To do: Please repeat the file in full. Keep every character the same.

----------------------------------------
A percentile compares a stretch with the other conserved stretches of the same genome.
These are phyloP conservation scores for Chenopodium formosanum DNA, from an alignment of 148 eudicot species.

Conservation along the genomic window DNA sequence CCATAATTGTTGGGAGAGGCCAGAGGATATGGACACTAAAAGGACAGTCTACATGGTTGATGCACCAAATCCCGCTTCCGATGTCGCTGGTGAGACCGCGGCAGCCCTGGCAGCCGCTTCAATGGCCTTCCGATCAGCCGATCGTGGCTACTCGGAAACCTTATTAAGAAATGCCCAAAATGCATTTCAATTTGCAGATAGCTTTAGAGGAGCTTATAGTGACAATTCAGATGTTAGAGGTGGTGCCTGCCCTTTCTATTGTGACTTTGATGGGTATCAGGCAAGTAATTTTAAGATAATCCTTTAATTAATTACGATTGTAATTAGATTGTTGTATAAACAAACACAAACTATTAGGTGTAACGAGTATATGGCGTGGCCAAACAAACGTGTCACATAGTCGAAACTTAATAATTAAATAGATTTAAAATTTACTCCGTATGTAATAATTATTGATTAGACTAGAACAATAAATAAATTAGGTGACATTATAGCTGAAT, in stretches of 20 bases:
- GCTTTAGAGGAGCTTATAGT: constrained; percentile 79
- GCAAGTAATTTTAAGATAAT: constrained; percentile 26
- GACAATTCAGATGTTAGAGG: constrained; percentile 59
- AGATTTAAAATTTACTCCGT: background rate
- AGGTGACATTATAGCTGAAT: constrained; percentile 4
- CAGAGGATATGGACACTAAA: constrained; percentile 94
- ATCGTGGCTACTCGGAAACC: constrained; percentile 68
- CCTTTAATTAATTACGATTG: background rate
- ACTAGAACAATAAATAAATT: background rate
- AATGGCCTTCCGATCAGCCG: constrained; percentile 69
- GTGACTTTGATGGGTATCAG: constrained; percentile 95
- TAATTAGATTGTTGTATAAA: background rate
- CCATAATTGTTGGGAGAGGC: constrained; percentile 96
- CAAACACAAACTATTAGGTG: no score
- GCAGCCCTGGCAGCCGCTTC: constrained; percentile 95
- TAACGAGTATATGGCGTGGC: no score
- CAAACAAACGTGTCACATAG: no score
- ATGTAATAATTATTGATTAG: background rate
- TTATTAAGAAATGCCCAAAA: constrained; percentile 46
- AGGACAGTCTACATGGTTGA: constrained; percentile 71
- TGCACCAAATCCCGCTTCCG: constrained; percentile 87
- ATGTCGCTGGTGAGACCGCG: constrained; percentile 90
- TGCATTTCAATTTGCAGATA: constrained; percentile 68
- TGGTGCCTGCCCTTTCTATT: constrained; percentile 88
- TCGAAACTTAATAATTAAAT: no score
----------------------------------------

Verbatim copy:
A percentile compares a stretch with the other conserved stretches of the same genome.
These are phyloP conservation scores for Chenopodium formosanum DNA, from an alignment of 148 eudicot species.

Conservation along the genomic window DNA sequence CCATAATTGTTGGGAGAGGCCAGAGGATATGGACACTAAAAGGACAGTCTACATGGTTGATGCACCAAATCCCGCTTCCGATGTCGCTGGTGAGACCGCGGCAGCCCTGGCAGCCGCTTCAATGGCCTTCCGATCAGCCGATCGTGGCTACTCGGAAACCTTATTAAGAAATGCCCAAAATGCATTTCAATTTGCAGATAGCTTTAGAGGAGCTTATAGTGACAATTCAGATGTTAGAGGTGGTGCCTGCCCTTTCTATTGTGACTTTGATGGGTATCAGGCAAGTAATTTTAAGATAATCCTTTAATTAATTACGATTGTAATTAGATTGTTGTATAAACAAACACAAACTATTAGGTGTAACGAGTATATGGCGTGGCCAAACAAACGTGTCACATAGTCGAAACTTAATAATTAAATAGATTTAAAATTTACTCCGTATGTAATAATTATTGATTAGACTAGAACAATAAATAAATTAGGTGACATTATAGCTGAAT, in stretches of 20 bases:
- GCTTTAGAGGAGCTTATAGT: constrained; percentile 79
- GCAAGTAATTTTAAGATAAT: constrained; percentile 26
- GACAATTCAGATGTTAGAGG: constrained; percentile 59
- AGATTTAAAATTTACTCCGT: background rate
- AGGTGACATTATAGCTGAAT: constrained; percentile 4
- CAGAGGATATGGACACTAAA: constrained; percentile 94
- ATCGTGGCTACTCGGAAACC: constrained; percentile 68
- CCTTTAATTAATTACGATTG: background rate
- ACTAGAACAATAAATAAATT: background rate
- AATGGCCTTCCGATCAGCCG: constrained; percentile 69
- GTGACTTTGATGGGTATCAG: constrained; percentile 95
- TAATTAGATTGTTGTATAAA: background rate
- CCATAATTGTTGGGAGAGGC: constrained; percentile 96
- CAAACACAAACTATTAGGTG: no score
- GCAGCCCTGGCAGCCGCTTC: constrained; percentile 95
- TAACGAGTATATGGCGTGGC: no score
- CAAACAAACGTGTCACATAG: no score
- ATGTAATAATTATTGATTAG: background rate
- TTATTAAGAAATGCCCAAAA: constrained; percentile 46
- AGGACAGTCTACATGGTTGA: constrained; percentile 71
- TGCACCAAATCCCGCTTCCG: constrained; percentile 87
- ATGTCGCTGGTGAGACCGCG: constrained; percentile 90
- TGCATTTCAATTTGCAGATA: constrained; percentile 68
- TGGTGCCTGCCCTTTCTATT: constrained; percentile 88
- TCGAAACTTAATAATTAAAT: no score